Yellowstone National Park authorities are asking for the public's help after a man intentionally disturbed a newborn bison calf in an "unfortunate" incident that resulted in the animal's death.
The incident occurred on the evening of May 20 in the park's northeastern corner in Wyoming.
The National Park Service described the man as White and in his 40s or 50s, and wearing a blue shirt and black pants.
He approached the bison in Lamar Valley near the convergence of the Lamar River and Soda Butte Creek.
The calf had been separated from its mother when a herd of bison crossed the Lamar River.
The man pushed the baby bison up from the river and onto the roadway, and visitors later observed the calf walking up to cars and following people.
"Interference by people can cause wildlife to reject their offspring. In this case, park rangers tried repeatedly to reunite the calf with the herd. These efforts failed," the Park Service explained.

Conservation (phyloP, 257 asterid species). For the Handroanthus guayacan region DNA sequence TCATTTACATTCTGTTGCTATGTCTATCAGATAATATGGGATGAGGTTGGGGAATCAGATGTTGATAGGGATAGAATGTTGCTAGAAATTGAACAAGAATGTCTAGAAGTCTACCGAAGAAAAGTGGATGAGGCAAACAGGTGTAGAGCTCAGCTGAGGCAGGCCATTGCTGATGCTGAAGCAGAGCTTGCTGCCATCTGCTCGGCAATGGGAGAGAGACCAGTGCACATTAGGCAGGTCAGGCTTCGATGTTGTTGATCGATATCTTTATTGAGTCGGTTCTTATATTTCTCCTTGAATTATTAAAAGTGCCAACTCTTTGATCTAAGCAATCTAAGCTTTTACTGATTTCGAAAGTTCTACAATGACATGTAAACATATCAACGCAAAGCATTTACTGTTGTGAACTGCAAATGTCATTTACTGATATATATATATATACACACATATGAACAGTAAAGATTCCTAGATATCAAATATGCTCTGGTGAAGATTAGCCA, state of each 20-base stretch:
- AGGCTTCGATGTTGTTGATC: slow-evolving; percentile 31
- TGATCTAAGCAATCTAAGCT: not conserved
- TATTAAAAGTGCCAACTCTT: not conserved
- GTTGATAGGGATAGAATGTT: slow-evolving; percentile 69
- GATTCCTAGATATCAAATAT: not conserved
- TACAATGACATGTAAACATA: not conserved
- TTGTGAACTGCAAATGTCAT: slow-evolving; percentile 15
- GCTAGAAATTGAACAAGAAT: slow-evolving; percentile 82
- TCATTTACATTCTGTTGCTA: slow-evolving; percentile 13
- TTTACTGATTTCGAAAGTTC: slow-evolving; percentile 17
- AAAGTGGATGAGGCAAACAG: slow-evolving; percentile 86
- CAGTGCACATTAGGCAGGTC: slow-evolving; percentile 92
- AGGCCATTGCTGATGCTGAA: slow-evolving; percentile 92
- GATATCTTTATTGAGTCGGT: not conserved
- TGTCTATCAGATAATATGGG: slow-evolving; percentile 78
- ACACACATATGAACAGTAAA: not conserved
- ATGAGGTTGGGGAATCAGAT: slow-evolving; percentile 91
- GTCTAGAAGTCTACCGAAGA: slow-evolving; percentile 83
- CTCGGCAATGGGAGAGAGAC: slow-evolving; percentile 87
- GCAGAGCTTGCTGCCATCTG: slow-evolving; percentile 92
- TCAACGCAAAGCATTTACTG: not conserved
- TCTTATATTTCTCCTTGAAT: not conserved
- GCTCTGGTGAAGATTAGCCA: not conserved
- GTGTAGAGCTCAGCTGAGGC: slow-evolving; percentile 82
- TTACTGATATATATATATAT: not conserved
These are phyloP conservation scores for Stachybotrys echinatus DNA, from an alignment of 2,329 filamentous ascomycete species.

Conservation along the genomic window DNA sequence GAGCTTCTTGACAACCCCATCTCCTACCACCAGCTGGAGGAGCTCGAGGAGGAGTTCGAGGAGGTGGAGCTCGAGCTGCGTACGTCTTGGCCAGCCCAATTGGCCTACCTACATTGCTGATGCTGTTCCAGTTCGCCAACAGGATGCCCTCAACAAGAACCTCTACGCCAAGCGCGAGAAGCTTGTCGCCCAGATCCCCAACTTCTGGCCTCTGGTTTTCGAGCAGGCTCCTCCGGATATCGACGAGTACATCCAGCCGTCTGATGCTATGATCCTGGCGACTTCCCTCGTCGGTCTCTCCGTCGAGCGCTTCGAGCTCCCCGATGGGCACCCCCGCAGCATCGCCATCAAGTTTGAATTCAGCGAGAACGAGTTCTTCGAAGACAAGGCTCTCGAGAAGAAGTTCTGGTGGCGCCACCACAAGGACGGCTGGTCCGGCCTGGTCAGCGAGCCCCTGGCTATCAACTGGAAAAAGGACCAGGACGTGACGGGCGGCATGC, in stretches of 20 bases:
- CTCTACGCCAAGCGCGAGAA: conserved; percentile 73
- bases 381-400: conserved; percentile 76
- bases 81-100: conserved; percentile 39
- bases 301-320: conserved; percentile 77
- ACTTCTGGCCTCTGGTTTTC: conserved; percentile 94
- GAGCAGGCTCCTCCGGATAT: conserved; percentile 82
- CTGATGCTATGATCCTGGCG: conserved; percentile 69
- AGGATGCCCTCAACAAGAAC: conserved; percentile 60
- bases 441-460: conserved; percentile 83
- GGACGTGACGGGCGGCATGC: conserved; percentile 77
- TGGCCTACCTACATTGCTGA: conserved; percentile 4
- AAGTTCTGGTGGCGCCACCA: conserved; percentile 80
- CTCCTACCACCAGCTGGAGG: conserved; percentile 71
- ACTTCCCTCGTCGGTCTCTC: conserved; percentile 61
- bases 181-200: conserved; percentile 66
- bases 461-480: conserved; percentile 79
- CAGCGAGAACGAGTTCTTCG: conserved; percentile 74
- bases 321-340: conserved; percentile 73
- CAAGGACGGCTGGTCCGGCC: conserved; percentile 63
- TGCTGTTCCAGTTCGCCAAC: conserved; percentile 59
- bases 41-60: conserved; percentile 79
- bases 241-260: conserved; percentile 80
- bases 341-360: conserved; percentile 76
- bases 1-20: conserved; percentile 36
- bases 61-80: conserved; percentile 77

The calf was later killed by Yellowstone staff because it was abandoned by the herd and caused a hazardous situation by approaching cars and people along the roadway.
The agency wrote that approaching wild animals can drastically impact their well-being and, as in this case, their survival.
Park rules require that individuals stay at least 24 yards away from all wildlife and at least 100 yards away from bears and wolves.
Disregarding such regulations can lead to fines – or even injury or death.
"The safety of these animals, as well as human safety, depends on everyone using good judgment and following these simple rules," it said.
People with any information that could help the investigation are being asked to contact the Yellowstone National Park tip line at 307-344-2132 or to email YELL_Tip@nps.gov.
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